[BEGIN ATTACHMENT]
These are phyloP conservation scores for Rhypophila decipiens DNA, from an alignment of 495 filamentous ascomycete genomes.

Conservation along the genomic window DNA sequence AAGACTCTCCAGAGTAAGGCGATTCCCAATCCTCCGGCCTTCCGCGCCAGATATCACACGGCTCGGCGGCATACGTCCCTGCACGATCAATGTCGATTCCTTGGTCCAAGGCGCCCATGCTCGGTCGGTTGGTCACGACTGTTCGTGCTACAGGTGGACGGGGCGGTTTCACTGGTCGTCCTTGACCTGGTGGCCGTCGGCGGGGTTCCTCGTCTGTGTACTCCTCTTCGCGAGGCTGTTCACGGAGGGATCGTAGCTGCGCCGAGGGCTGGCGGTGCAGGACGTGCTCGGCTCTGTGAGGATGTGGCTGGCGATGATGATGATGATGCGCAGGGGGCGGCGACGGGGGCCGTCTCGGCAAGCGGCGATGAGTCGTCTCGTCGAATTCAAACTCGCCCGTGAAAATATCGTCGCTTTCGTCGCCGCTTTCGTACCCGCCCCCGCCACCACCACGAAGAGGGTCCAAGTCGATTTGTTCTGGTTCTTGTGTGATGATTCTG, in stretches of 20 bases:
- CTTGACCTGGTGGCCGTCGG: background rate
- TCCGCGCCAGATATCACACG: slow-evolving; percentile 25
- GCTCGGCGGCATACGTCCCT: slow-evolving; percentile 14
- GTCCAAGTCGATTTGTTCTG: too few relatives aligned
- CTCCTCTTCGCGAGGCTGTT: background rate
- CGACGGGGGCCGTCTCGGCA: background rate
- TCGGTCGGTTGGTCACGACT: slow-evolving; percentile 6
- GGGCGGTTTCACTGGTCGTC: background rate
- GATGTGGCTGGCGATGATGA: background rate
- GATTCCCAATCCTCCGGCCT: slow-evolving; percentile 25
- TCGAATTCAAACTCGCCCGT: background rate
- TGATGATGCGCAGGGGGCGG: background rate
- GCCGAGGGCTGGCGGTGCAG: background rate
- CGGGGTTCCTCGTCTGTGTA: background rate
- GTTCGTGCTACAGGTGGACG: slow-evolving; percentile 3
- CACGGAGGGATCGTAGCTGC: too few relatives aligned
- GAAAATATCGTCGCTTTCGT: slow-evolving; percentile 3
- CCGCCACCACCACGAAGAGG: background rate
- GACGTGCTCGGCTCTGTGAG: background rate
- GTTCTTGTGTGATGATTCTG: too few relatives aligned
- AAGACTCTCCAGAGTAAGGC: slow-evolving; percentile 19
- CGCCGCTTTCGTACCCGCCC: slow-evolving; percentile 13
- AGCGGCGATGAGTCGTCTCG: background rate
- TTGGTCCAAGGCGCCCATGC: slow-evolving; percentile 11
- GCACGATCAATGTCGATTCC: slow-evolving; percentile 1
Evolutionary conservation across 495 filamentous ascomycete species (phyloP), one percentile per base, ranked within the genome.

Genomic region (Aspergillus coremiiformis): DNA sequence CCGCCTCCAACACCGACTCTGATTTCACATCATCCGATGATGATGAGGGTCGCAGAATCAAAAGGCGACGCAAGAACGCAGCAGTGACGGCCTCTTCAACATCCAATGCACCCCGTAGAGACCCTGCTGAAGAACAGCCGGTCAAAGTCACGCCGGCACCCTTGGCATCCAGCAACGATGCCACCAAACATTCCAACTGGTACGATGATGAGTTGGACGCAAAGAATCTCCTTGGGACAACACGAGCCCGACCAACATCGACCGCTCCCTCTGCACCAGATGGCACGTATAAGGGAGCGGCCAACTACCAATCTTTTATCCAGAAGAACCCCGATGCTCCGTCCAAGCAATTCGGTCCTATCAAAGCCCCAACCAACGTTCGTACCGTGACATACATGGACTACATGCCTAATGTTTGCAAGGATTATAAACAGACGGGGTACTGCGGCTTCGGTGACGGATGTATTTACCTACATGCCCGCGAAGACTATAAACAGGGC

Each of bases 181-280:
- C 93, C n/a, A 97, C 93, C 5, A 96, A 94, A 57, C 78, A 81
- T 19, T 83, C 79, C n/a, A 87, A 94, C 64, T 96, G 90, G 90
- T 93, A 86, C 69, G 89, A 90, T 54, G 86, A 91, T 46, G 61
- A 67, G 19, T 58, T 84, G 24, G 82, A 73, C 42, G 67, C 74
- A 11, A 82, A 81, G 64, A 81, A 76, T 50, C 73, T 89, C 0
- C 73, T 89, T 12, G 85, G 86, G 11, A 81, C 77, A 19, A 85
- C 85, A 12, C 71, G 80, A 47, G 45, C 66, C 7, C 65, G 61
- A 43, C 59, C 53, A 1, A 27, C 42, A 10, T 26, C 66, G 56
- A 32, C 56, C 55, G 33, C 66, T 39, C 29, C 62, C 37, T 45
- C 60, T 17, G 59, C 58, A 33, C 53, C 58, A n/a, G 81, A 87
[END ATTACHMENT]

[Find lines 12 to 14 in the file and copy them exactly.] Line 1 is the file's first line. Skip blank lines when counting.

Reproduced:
- GATTCCCAATCCTCCGGCCT: slow-evolving; percentile 25
- TCGAATTCAAACTCGCCCGT: background rate
- TGATGATGCGCAGGGGGCGG: background rate